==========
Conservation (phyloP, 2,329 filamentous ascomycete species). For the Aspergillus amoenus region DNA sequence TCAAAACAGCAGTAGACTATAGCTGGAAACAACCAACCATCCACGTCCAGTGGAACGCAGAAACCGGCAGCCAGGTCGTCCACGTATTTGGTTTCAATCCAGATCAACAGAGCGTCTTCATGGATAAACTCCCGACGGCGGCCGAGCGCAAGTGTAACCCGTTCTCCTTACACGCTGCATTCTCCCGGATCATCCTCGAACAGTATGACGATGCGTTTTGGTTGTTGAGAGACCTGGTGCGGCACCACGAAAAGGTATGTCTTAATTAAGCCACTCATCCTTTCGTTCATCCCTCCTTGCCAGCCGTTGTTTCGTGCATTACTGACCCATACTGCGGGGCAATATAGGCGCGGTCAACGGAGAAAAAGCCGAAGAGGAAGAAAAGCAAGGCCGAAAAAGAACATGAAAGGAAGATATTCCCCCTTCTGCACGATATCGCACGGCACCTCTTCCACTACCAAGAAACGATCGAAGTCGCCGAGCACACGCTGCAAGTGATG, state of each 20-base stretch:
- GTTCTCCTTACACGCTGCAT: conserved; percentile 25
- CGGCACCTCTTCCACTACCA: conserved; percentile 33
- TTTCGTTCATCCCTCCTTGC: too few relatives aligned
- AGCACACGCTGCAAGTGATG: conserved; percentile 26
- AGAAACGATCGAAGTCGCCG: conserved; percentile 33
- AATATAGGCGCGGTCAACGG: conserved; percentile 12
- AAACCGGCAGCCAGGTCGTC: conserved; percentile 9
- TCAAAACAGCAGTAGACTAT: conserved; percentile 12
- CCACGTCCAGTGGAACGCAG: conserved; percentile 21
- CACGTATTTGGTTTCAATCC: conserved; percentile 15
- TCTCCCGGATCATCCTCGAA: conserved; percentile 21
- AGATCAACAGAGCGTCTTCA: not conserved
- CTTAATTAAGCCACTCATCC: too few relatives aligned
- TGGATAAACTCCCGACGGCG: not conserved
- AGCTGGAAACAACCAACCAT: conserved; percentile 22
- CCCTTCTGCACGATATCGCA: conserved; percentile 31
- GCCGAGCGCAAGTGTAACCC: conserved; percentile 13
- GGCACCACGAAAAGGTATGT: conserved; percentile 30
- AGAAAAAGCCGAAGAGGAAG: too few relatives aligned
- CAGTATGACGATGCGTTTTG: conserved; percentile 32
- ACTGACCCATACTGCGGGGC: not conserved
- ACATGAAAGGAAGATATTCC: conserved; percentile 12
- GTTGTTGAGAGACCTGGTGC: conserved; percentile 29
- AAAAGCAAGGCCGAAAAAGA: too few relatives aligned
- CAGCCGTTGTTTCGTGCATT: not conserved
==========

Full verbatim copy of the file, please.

Conservation (phyloP, 2,329 filamentous ascomycete species). For the Aspergillus amoenus region DNA sequence TCAAAACAGCAGTAGACTATAGCTGGAAACAACCAACCATCCACGTCCAGTGGAACGCAGAAACCGGCAGCCAGGTCGTCCACGTATTTGGTTTCAATCCAGATCAACAGAGCGTCTTCATGGATAAACTCCCGACGGCGGCCGAGCGCAAGTGTAACCCGTTCTCCTTACACGCTGCATTCTCCCGGATCATCCTCGAACAGTATGACGATGCGTTTTGGTTGTTGAGAGACCTGGTGCGGCACCACGAAAAGGTATGTCTTAATTAAGCCACTCATCCTTTCGTTCATCCCTCCTTGCCAGCCGTTGTTTCGTGCATTACTGACCCATACTGCGGGGCAATATAGGCGCGGTCAACGGAGAAAAAGCCGAAGAGGAAGAAAAGCAAGGCCGAAAAAGAACATGAAAGGAAGATATTCCCCCTTCTGCACGATATCGCACGGCACCTCTTCCACTACCAAGAAACGATCGAAGTCGCCGAGCACACGCTGCAAGTGATG, state of each 20-base stretch:
- GTTCTCCTTACACGCTGCAT: conserved; percentile 25
- CGGCACCTCTTCCACTACCA: conserved; percentile 33
- TTTCGTTCATCCCTCCTTGC: too few relatives aligned
- AGCACACGCTGCAAGTGATG: conserved; percentile 26
- AGAAACGATCGAAGTCGCCG: conserved; percentile 33
- AATATAGGCGCGGTCAACGG: conserved; percentile 12
- AAACCGGCAGCCAGGTCGTC: conserved; percentile 9
- TCAAAACAGCAGTAGACTAT: conserved; percentile 12
- CCACGTCCAGTGGAACGCAG: conserved; percentile 21
- CACGTATTTGGTTTCAATCC: conserved; percentile 15
- TCTCCCGGATCATCCTCGAA: conserved; percentile 21
- AGATCAACAGAGCGTCTTCA: not conserved
- CTTAATTAAGCCACTCATCC: too few relatives aligned
- TGGATAAACTCCCGACGGCG: not conserved
- AGCTGGAAACAACCAACCAT: conserved; percentile 22
- CCCTTCTGCACGATATCGCA: conserved; percentile 31
- GCCGAGCGCAAGTGTAACCC: conserved; percentile 13
- GGCACCACGAAAAGGTATGT: conserved; percentile 30
- AGAAAAAGCCGAAGAGGAAG: too few relatives aligned
- CAGTATGACGATGCGTTTTG: conserved; percentile 32
- ACTGACCCATACTGCGGGGC: not conserved
- ACATGAAAGGAAGATATTCC: conserved; percentile 12
- GTTGTTGAGAGACCTGGTGC: conserved; percentile 29
- AAAAGCAAGGCCGAAAAAGA: too few relatives aligned
- CAGCCGTTGTTTCGTGCATT: not conserved